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Pudding. You know, where they keep the proof and all that.

Sirfiroth Wrote:

-------------------------------------------------------

> Hi Scott,

>

> Actually it is much easier to understand Ancient

> Egyptian methods if you have no knowledge of pi

> whatsoever. Unfortunately it seems no one is

> capable of overcoming their pi programming to view

> things from a different perspective clearly.

Now there's there's a terribly ironic thing for you to say. I'm not incapable of comprehending 22/7 or a

Suppose things in ancient Egypt were a lot like they were on GMBH and you have a couple of guys trying to give Pi away and nobody will touch it because they're perfectly happy with their 22/7, which obviously works fine for lots of things. It's just not the best that we're capable of, and I have no reason to think it was best

Anyway, yeah, we know you. Show us the papyrus. Therefore to use the very same criteria, the Great Pyramid was improvised because no blueprint can be produced that demonstrates premeditation.

God forbid we get you near the subject of Stonehenge because that too will have to have been improvised, because we certainly aren't likely to find you a papyrus that demonstrates any planning whatsoever went into that either. If it wasn't written down, it just never existed, end of story, right?

Sure, that's a great way to never lose an argument, to demand proofs you know you're most likely never going to get, but when is it your turn to be on the receiving end of that?

I say the length of the Queen's Chamber is 6 Pi feet. I say the length of the Queen's Chamber is (1/9) x (Pi^2) Royal Cubits. That's 10.96622711 Royal Cubits, not 11. Can you tell the difference? There

I want you to prove to me that it's 11 Cubits. 1.715681818 to use Petrie's data - isn't a cubit in my book. I have enough cubits already, thanks. I have an important mathematical constant 1.715917826 in my book that probably merits more investigation for geodetic value, but I have yet to encounter an incentive to declare it or many other things an actual cubit value.

1.715681818

As in the modern day where there is the need for metric standards to prevent an avalanche of different ways of looking at a given unit, there probably would have been a similar need in ancient times for metric standards, and I can't think of a better one than the exact geometric derivation of the consensus cubit value in feet.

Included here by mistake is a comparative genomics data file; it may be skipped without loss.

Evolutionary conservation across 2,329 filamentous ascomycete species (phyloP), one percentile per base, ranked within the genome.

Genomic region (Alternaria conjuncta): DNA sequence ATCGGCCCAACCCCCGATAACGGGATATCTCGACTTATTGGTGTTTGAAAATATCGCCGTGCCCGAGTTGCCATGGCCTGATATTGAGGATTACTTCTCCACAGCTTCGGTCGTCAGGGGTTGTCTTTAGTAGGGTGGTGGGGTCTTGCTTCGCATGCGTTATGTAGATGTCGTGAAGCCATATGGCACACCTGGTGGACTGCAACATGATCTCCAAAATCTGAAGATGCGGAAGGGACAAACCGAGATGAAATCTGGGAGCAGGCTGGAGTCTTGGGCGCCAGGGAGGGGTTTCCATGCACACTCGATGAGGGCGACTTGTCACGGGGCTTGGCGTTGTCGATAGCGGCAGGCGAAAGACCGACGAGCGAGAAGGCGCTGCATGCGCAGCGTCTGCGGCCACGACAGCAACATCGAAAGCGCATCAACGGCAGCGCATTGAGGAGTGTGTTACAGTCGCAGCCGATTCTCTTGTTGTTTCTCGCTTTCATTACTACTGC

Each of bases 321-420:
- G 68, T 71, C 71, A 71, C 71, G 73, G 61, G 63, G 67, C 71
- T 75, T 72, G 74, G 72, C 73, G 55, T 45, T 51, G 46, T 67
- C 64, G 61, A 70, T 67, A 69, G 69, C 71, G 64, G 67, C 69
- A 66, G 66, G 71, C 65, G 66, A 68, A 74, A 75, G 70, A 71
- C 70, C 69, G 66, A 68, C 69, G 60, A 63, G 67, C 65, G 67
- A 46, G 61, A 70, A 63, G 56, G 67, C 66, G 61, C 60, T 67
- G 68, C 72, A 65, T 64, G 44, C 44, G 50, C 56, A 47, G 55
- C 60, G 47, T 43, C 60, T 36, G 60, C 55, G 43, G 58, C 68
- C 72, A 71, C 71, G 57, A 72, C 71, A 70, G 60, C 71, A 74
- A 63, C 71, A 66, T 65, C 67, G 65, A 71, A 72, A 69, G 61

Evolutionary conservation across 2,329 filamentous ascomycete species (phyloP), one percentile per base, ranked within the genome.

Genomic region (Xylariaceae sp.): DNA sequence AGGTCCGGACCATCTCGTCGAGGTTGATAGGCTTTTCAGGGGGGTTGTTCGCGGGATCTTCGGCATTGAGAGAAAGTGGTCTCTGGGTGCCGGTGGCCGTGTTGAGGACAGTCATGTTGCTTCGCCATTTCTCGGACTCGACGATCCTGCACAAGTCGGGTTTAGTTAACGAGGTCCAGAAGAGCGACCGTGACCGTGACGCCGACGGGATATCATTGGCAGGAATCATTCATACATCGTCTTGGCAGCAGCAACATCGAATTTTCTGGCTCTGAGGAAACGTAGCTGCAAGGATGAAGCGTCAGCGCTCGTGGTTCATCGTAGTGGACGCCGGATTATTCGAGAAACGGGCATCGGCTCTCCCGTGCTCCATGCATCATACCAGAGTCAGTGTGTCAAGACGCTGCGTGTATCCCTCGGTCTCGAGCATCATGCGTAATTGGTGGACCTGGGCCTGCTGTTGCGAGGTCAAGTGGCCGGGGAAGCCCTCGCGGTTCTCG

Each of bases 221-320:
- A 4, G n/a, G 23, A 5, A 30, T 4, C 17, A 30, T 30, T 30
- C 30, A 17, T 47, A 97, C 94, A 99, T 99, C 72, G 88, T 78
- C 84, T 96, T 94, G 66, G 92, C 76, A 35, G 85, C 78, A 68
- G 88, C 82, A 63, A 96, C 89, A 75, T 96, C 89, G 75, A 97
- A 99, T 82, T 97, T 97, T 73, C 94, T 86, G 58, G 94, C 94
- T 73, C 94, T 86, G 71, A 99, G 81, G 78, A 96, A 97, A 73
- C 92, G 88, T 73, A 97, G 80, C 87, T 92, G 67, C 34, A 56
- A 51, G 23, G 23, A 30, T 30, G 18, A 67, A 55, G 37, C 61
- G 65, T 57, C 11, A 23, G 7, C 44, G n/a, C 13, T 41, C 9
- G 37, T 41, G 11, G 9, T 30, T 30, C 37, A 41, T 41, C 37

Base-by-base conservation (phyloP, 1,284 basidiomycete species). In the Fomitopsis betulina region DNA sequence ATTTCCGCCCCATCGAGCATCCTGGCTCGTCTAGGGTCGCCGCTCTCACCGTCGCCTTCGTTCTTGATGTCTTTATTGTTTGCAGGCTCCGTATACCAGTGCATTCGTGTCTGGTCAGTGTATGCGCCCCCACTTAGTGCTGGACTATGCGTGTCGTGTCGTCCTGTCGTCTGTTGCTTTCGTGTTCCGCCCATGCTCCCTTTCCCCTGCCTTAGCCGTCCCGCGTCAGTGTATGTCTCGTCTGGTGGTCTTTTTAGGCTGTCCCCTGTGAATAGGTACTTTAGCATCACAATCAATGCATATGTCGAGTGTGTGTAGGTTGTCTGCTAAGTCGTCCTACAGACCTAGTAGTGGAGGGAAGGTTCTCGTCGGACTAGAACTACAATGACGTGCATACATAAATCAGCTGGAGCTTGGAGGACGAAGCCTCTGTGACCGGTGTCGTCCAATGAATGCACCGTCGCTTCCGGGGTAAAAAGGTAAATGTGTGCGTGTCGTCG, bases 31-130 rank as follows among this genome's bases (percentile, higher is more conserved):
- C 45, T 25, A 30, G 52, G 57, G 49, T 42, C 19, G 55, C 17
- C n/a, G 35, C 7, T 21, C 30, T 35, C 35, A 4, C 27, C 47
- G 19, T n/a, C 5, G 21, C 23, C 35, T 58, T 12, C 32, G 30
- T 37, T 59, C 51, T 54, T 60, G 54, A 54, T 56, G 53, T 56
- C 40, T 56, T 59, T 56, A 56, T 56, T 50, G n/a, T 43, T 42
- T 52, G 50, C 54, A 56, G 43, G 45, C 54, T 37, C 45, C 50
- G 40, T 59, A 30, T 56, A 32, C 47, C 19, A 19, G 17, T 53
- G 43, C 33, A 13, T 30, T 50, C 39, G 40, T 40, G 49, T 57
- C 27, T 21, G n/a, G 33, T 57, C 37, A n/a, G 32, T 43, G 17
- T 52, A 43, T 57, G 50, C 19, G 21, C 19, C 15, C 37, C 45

Still trying my best to keep it down to one Royal Cubit, two Remens, and three Megalithic Yards here. Wish me luck keeping down the number of Palestine Cubits, I'll definitely need it.

I still haven't shown you a measuring rod or a papyrus proving they were aware of the modern foot to illuminate the Royal Cubit value thus, but I could ask what people think the diagonal of Chephren's pyramid is even if I disagree with them, and I have a round 216.0000000 feet as the intended height of Mycerinus' pyramid. These may not constitute

Can you get out a papyrus or a pocket calculator and

I was hoping we might be able to shed light on things looking at larger measures - I currently have it that the E-W distance between the apices of Chephren and Mycerinus' pyramids according to Petrie would probably be exactly 100 times the length of the Queen's Chamber, but I'm afraid the difference between 22/7 and Pi even at that scale is probably within a typical error margin for Petrie.

I can't

Beyond that, as always I can only default to the idea that ancient architecture is meticulously designed, and that the parts should fit together coherently within in a rigid standard of accuracy. They should multiply and divide well, they should add and subtract well where applicable even for as mutually exclusive as those different operations may be. Their parts should show significant ratios between one another. They should probably frequently reference astronomy and geodesy to be convincing.